Arbrook Huxley: Huxley provided an effective foil for Carthage, who was a very morally upright character. Although he was a "good person" over all, Huxley was not averse to using underhand means to achieve desired ends from time to time. He’s also rather foulmouthed (in a made-up way), something that drives Carthage nuts—but over the course of the story, Huxley grew a lot, and learned to appreciate his quiet business partner. They both had something to teach the other, and I love that.
As for the world itself, I was constantly blown away by how well thought-out it was. I never had to scramble for a mental image, because Reeder always painted the picture in glowing colors. (And, unlike Tolkien, did not spend five pages lecturing on the state of the hills from all four points of the compass.) The murder-mystery side of the story had me constantly guessing, but there were enough personal battles to keep me engaged in that direction as well. I believed in Carthage and Huxley from the very beginning... even if they didn’t always believe in each other. Also, can I just say that Reeder got me attached to a robot? I mean really. The poor guy deserved better!
And now we come to the part of the review where I gripe at nitpicky things—except—I have nothing to gripe about. Maybe some of the tricks could have been explained a little better, and perhaps the first show in the book could have been elaborated on just a tad bit more, but other than that, I have nothing. All of the plot points were wrapped up in a neat little bow at the end, and nothing was left hanging. As for a content warning, there is quite a bit of drinking, and one character ends up rather drunk… but that only makes him incredibly sarcastic. Huxley’s habit of cursing doesn’t even count against the book, because every oath was made up!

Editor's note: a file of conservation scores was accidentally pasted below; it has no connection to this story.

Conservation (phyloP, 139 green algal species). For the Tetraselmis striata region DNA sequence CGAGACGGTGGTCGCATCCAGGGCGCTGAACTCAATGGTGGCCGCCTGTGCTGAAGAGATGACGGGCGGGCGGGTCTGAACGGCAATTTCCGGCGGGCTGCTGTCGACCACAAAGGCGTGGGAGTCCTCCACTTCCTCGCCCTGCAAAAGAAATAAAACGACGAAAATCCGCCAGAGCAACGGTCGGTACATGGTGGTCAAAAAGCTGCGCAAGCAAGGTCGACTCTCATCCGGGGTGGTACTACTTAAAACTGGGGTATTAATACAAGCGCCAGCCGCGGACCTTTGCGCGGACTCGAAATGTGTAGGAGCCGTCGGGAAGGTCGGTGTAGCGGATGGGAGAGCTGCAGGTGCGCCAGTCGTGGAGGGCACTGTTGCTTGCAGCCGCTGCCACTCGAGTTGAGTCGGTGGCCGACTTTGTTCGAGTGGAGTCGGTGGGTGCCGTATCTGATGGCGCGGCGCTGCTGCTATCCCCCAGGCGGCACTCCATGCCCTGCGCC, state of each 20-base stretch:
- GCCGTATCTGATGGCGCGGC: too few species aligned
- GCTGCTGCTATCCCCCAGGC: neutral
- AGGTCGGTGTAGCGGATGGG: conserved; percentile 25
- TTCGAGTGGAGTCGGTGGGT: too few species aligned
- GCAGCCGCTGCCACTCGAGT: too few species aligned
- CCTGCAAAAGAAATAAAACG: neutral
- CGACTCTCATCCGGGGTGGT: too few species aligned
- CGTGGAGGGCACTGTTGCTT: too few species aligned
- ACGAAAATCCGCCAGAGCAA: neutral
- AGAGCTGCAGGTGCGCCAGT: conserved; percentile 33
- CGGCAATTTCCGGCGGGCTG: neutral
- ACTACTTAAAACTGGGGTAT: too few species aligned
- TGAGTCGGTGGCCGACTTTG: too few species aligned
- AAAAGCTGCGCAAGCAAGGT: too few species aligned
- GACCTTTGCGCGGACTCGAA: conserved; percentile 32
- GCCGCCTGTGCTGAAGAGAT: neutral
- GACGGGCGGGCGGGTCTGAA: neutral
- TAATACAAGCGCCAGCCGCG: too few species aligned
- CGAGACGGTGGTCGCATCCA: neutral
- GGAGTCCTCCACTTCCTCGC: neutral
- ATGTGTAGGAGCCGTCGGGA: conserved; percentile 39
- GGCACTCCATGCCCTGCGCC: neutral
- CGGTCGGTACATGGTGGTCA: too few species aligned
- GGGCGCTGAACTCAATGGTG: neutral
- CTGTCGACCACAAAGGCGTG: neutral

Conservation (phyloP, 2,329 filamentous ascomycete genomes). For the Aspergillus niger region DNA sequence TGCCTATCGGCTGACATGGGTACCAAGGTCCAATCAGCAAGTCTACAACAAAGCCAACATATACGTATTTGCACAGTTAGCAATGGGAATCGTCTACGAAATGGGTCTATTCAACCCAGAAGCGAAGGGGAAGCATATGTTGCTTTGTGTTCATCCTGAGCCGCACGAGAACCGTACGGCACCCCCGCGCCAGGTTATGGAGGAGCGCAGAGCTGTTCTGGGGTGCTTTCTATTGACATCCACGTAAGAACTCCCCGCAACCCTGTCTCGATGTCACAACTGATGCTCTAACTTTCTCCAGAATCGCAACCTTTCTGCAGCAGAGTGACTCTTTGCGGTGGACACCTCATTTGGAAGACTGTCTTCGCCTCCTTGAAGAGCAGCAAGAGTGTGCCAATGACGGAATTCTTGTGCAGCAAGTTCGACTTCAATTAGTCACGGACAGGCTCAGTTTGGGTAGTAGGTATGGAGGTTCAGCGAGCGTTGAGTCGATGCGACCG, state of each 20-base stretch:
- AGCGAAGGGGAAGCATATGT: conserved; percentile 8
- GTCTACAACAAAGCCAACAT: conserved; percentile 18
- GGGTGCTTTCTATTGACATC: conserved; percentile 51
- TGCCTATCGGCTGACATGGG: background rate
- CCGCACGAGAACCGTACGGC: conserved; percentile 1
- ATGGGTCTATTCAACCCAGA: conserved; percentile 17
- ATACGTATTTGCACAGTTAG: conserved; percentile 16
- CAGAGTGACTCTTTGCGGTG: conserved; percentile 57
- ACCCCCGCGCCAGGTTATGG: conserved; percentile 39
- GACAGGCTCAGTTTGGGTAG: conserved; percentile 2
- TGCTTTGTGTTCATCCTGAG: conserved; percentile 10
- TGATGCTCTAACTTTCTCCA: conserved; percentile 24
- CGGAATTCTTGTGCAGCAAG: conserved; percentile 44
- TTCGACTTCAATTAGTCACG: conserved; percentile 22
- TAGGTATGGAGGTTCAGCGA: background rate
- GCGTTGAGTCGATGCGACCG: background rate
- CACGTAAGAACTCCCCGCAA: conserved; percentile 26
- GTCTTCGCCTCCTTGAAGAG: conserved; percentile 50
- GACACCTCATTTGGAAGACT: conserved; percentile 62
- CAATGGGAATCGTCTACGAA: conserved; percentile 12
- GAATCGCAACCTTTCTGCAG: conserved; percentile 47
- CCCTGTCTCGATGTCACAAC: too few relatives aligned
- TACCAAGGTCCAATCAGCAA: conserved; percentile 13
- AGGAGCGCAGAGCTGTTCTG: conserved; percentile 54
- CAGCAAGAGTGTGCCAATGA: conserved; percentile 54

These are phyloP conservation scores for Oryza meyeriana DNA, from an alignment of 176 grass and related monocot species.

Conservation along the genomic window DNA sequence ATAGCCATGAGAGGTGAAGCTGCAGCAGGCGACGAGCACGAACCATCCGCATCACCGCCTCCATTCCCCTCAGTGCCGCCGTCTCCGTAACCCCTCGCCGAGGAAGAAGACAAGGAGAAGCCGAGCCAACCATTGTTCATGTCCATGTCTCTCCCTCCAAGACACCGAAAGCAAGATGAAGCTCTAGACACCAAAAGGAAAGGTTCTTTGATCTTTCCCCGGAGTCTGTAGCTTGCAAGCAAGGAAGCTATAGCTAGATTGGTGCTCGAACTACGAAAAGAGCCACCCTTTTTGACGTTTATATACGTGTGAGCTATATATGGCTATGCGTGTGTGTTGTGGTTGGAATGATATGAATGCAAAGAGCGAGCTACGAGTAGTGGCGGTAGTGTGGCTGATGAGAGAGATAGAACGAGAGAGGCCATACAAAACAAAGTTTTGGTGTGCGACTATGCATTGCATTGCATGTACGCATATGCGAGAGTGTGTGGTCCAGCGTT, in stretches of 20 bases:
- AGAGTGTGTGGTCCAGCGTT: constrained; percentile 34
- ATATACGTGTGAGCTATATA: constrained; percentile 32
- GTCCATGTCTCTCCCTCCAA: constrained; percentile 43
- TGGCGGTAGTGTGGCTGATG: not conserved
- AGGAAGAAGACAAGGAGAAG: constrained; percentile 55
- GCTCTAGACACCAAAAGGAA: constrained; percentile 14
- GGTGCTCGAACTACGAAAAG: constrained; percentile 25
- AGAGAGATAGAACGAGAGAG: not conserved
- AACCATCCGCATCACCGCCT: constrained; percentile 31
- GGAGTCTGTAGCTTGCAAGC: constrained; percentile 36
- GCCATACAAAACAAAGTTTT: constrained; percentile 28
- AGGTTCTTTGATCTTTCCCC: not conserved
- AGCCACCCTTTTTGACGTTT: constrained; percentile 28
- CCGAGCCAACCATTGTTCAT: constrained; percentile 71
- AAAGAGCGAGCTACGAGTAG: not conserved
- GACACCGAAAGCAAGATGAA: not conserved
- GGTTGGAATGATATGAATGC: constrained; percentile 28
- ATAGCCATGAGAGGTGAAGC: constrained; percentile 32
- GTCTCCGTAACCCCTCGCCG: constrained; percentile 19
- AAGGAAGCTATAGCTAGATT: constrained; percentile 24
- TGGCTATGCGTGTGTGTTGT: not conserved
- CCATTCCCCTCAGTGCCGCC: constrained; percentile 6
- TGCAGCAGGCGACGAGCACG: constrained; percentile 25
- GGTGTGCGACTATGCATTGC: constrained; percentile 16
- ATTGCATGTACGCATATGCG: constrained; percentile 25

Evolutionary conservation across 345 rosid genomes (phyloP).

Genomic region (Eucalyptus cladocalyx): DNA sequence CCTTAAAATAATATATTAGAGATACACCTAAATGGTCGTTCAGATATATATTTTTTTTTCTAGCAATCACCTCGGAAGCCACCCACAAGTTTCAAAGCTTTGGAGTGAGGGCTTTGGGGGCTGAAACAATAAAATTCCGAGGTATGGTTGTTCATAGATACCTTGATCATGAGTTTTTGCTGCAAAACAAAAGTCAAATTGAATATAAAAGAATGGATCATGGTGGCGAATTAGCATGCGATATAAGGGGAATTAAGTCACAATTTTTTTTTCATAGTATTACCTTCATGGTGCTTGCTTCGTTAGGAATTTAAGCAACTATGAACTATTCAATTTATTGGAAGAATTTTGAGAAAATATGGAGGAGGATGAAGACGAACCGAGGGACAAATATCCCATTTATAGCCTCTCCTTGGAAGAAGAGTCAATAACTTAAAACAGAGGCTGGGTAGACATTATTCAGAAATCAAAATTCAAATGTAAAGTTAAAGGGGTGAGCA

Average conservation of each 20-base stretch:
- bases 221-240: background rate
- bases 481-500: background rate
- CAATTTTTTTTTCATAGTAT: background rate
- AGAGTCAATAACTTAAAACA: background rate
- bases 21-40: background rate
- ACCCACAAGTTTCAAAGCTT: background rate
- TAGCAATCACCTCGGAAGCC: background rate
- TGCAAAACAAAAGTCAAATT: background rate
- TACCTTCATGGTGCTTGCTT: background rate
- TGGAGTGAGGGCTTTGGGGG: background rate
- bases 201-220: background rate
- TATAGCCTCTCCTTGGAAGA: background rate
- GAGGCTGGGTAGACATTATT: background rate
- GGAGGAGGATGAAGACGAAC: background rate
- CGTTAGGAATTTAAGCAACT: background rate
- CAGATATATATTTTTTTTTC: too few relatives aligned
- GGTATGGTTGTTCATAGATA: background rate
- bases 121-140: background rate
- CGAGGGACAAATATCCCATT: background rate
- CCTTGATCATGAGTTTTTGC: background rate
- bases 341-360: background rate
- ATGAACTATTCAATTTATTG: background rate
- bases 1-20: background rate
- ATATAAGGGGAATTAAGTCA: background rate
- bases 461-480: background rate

In closing, I feel extremely privileged to have been able to enter the realm of The Electrical Menagerie. I am looking forward to seeing more of Carthage and Huxley in the future!
Welcome to Katelyn Buxton Books! I'm a Christian author and blogger, with a passion for writing stories that are not just enjoyable, but also lead people to Jesus. Feel free to look around, and enjoy your stay!
Progress for round four of edits on Warriors of Aralan #9: